“The council’s position is unequivocal: Ramat Hanegev strongly opposed the illegal settlement of Garin Harel and the misrepresentation of an ecological settlement that its members are trying to present,” the spokeswoman said. “The council is working with all judiciary and public means available in order to evacuate Garin Harel from Eldad speedily.”
Two weeks ago, the council issued a demolition order, after which Garin Harel members issued a one-sided injunction to prevent this demolition, according to the council. Earlier this week, meanwhile, the council filed a response to the court and simultaneously has issued a cleaning order to Garin Harel members in order to minimize environmental damage in the area, the council said.
The settlement’s location on the top of the hill will have a severe environmental impact, stressed Guy Rotem, project manager for the council’s environmental committee. Atop an area with antiquities and remains from the Bronze Age, the Nabatean era and the Byzantine period, there are now 20 tents, a water tower, sun shades, signs and a kitchen, a document drafted by Rotem explained.
The existence of the settlement on Mount Eldad disrupts the open space landscape, threatening to damage the habitats of wild animals and reduce their mobility, Rotem explained.
Meanwhile, the infrastructure that would be required should the settlement end up remaining there would include road access, sewage pipes and many other developments that would likewise disturb the space, he added.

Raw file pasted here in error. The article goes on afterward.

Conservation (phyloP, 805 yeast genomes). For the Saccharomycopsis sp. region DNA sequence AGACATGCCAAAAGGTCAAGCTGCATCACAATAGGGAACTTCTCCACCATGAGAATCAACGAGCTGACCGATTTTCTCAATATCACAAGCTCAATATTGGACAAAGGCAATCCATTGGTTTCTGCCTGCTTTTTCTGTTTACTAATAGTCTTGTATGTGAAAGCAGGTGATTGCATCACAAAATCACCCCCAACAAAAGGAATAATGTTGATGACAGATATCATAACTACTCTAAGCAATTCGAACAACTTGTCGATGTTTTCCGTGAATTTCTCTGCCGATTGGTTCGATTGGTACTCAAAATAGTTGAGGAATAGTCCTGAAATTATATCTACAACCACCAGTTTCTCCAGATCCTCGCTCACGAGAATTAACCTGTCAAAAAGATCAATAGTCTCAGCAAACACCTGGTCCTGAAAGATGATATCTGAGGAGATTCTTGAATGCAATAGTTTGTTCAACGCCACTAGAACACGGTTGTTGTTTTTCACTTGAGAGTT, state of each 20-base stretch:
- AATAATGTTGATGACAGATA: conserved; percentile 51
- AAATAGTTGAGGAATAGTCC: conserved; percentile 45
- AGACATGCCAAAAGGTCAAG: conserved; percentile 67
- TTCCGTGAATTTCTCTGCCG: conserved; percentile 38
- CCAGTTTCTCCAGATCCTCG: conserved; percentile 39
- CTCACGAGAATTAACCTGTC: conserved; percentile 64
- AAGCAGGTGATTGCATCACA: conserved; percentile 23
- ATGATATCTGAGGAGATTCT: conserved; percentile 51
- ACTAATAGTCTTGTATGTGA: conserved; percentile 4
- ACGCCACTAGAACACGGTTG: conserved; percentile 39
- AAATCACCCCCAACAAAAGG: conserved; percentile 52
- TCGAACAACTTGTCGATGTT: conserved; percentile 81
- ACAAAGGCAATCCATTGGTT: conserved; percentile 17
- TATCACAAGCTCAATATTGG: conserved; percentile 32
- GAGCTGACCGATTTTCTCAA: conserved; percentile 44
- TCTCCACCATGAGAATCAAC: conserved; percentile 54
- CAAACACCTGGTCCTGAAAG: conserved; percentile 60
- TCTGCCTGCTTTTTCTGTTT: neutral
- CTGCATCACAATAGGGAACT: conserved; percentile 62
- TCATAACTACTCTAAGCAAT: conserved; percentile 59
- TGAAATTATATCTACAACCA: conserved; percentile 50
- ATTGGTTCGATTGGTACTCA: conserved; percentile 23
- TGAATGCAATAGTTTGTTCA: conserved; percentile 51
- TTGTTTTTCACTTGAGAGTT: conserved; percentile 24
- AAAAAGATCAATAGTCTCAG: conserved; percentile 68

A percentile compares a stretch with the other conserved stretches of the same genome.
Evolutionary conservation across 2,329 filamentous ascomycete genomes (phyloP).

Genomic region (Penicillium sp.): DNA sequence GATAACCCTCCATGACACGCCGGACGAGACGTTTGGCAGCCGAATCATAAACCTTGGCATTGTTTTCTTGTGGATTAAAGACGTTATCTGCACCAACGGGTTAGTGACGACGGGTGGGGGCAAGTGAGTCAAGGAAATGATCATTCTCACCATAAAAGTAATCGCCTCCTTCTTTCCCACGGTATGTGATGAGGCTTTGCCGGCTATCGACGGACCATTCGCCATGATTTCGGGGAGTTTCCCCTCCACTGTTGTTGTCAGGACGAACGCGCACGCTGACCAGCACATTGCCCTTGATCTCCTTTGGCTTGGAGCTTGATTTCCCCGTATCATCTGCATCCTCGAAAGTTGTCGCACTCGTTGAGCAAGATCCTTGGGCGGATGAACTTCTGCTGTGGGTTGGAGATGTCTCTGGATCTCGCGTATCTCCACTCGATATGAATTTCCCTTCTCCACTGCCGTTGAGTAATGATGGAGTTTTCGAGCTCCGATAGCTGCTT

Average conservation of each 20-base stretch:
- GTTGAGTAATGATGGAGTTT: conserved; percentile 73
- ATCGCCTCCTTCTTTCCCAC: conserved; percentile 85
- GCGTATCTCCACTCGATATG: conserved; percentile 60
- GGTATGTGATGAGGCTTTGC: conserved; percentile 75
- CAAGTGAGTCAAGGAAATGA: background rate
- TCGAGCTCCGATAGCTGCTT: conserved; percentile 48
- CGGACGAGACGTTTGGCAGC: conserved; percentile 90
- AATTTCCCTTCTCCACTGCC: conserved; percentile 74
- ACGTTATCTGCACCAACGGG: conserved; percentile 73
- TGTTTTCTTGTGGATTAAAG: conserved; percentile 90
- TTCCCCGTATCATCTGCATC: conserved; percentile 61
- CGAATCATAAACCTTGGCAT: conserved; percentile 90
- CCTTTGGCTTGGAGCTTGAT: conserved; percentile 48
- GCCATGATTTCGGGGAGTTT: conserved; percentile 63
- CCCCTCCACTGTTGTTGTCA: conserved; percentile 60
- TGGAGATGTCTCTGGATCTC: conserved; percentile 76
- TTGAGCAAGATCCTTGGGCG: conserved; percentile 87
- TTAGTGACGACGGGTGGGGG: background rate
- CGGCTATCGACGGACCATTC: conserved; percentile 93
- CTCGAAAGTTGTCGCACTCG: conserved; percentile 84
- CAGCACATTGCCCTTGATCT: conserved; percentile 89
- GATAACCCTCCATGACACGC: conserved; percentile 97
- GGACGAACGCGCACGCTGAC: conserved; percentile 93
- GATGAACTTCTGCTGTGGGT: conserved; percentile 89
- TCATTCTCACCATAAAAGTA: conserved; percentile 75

In a clear desert environment where stars are typically visible, light pollution becomes a problem in a community such as Harel, Rotem said.
Dust pollution has become problematic in the settlement, as the dirt road up to the community area is experiencing a “massive movement of cars.”
Dust clogs the respiratory tracts of humans and animals, and settles on the leaves of plants and prevents photosynthesis, Rotem continued.
The Society for the Protection of Nature recently came out against the settlement, stressing in a letter to the relevant legal authorities that “there is no place for an independent settlement without receiving approvals from government bodies.”
The establishment of the community, the August 21 letter said, occurred on an area of land with natural, archeological and cultural significance.
“We request that the work being conducted in the area immediately be stopped, and that the Ramat Hanegev Regional Council be instructed...